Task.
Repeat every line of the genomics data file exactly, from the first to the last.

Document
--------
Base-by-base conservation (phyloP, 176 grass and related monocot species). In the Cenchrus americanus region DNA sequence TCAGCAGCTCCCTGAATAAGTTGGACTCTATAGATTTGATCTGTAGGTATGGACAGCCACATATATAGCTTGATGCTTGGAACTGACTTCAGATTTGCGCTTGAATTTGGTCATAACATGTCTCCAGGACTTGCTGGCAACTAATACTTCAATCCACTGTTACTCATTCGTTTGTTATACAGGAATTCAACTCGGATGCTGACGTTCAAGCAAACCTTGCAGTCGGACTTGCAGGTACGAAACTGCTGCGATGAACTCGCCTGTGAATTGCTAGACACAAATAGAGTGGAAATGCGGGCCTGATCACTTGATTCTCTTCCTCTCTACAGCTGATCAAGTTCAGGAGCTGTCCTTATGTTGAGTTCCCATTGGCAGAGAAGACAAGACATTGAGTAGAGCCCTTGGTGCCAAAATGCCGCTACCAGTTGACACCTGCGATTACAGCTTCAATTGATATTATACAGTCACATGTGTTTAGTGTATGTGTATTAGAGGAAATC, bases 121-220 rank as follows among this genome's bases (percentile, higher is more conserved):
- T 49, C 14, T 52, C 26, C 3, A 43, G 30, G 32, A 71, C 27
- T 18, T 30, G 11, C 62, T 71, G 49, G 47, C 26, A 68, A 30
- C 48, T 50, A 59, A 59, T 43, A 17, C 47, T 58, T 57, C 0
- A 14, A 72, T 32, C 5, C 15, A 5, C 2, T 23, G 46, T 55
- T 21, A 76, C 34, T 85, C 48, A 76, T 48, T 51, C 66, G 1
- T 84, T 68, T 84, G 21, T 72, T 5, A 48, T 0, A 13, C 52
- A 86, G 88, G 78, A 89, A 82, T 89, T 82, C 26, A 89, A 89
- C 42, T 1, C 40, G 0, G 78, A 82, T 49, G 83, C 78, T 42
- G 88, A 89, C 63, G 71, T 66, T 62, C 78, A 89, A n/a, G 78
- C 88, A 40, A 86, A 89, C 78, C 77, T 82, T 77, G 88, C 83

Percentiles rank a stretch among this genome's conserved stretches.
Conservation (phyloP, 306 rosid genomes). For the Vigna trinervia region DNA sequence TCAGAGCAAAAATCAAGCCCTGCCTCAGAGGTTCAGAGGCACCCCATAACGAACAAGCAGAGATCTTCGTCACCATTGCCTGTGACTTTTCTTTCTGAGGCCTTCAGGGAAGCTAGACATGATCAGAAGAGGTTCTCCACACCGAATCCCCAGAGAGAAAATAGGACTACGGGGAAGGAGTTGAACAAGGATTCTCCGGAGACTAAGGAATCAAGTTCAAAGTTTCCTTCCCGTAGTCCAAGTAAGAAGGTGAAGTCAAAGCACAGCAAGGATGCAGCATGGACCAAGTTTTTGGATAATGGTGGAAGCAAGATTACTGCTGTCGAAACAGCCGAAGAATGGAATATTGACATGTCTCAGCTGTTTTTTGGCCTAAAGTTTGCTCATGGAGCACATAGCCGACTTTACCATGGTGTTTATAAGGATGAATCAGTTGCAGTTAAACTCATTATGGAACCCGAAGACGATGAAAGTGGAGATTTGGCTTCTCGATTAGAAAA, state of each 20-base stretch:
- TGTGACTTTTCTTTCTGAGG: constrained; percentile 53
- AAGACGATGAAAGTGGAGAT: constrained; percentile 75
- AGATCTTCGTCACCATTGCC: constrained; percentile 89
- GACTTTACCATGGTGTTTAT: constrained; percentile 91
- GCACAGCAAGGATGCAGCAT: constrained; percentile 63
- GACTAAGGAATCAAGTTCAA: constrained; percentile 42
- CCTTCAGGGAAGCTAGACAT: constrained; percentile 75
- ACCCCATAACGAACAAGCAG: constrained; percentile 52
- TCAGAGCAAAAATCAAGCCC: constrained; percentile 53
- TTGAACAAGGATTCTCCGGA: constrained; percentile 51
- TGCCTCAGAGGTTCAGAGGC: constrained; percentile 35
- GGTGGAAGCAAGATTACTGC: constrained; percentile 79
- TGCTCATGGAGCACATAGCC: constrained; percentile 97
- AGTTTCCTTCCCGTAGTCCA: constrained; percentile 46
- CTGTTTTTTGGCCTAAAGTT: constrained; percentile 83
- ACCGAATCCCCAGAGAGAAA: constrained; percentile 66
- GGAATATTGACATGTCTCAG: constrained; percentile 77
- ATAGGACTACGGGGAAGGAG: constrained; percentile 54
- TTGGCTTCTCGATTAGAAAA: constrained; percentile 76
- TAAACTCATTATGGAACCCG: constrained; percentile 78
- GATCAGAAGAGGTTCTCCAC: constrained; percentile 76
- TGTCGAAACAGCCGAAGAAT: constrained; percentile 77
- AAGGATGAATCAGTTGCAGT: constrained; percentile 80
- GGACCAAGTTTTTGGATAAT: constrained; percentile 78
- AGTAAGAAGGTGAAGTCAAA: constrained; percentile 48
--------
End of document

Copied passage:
Base-by-base conservation (phyloP, 176 grass and related monocot species). In the Cenchrus americanus region DNA sequence TCAGCAGCTCCCTGAATAAGTTGGACTCTATAGATTTGATCTGTAGGTATGGACAGCCACATATATAGCTTGATGCTTGGAACTGACTTCAGATTTGCGCTTGAATTTGGTCATAACATGTCTCCAGGACTTGCTGGCAACTAATACTTCAATCCACTGTTACTCATTCGTTTGTTATACAGGAATTCAACTCGGATGCTGACGTTCAAGCAAACCTTGCAGTCGGACTTGCAGGTACGAAACTGCTGCGATGAACTCGCCTGTGAATTGCTAGACACAAATAGAGTGGAAATGCGGGCCTGATCACTTGATTCTCTTCCTCTCTACAGCTGATCAAGTTCAGGAGCTGTCCTTATGTTGAGTTCCCATTGGCAGAGAAGACAAGACATTGAGTAGAGCCCTTGGTGCCAAAATGCCGCTACCAGTTGACACCTGCGATTACAGCTTCAATTGATATTATACAGTCACATGTGTTTAGTGTATGTGTATTAGAGGAAATC, bases 121-220 rank as follows among this genome's bases (percentile, higher is more conserved):
- T 49, C 14, T 52, C 26, C 3, A 43, G 30, G 32, A 71, C 27
- T 18, T 30, G 11, C 62, T 71, G 49, G 47, C 26, A 68, A 30
- C 48, T 50, A 59, A 59, T 43, A 17, C 47, T 58, T 57, C 0
- A 14, A 72, T 32, C 5, C 15, A 5, C 2, T 23, G 46, T 55
- T 21, A 76, C 34, T 85, C 48, A 76, T 48, T 51, C 66, G 1
- T 84, T 68, T 84, G 21, T 72, T 5, A 48, T 0, A 13, C 52
- A 86, G 88, G 78, A 89, A 82, T 89, T 82, C 26, A 89, A 89
- C 42, T 1, C 40, G 0, G 78, A 82, T 49, G 83, C 78, T 42
- G 88, A 89, C 63, G 71, T 66, T 62, C 78, A 89, A n/a, G 78
- C 88, A 40, A 86, A 89, C 78, C 77, T 82, T 77, G 88, C 83

Percentiles rank a stretch among this genome's conserved stretches.
Conservation (phyloP, 306 rosid genomes). For the Vigna trinervia region DNA sequence TCAGAGCAAAAATCAAGCCCTGCCTCAGAGGTTCAGAGGCACCCCATAACGAACAAGCAGAGATCTTCGTCACCATTGCCTGTGACTTTTCTTTCTGAGGCCTTCAGGGAAGCTAGACATGATCAGAAGAGGTTCTCCACACCGAATCCCCAGAGAGAAAATAGGACTACGGGGAAGGAGTTGAACAAGGATTCTCCGGAGACTAAGGAATCAAGTTCAAAGTTTCCTTCCCGTAGTCCAAGTAAGAAGGTGAAGTCAAAGCACAGCAAGGATGCAGCATGGACCAAGTTTTTGGATAATGGTGGAAGCAAGATTACTGCTGTCGAAACAGCCGAAGAATGGAATATTGACATGTCTCAGCTGTTTTTTGGCCTAAAGTTTGCTCATGGAGCACATAGCCGACTTTACCATGGTGTTTATAAGGATGAATCAGTTGCAGTTAAACTCATTATGGAACCCGAAGACGATGAAAGTGGAGATTTGGCTTCTCGATTAGAAAA, state of each 20-base stretch:
- TGTGACTTTTCTTTCTGAGG: constrained; percentile 53
- AAGACGATGAAAGTGGAGAT: constrained; percentile 75
- AGATCTTCGTCACCATTGCC: constrained; percentile 89
- GACTTTACCATGGTGTTTAT: constrained; percentile 91
- GCACAGCAAGGATGCAGCAT: constrained; percentile 63
- GACTAAGGAATCAAGTTCAA: constrained; percentile 42
- CCTTCAGGGAAGCTAGACAT: constrained; percentile 75
- ACCCCATAACGAACAAGCAG: constrained; percentile 52
- TCAGAGCAAAAATCAAGCCC: constrained; percentile 53
- TTGAACAAGGATTCTCCGGA: constrained; percentile 51
- TGCCTCAGAGGTTCAGAGGC: constrained; percentile 35
- GGTGGAAGCAAGATTACTGC: constrained; percentile 79
- TGCTCATGGAGCACATAGCC: constrained; percentile 97
- AGTTTCCTTCCCGTAGTCCA: constrained; percentile 46
- CTGTTTTTTGGCCTAAAGTT: constrained; percentile 83
- ACCGAATCCCCAGAGAGAAA: constrained; percentile 66
- GGAATATTGACATGTCTCAG: constrained; percentile 77
- ATAGGACTACGGGGAAGGAG: constrained; percentile 54
- TTGGCTTCTCGATTAGAAAA: constrained; percentile 76
- TAAACTCATTATGGAACCCG: constrained; percentile 78
- GATCAGAAGAGGTTCTCCAC: constrained; percentile 76
- TGTCGAAACAGCCGAAGAAT: constrained; percentile 77
- AAGGATGAATCAGTTGCAGT: constrained; percentile 80
- GGACCAAGTTTTTGGATAAT: constrained; percentile 78
- AGTAAGAAGGTGAAGTCAAA: constrained; percentile 48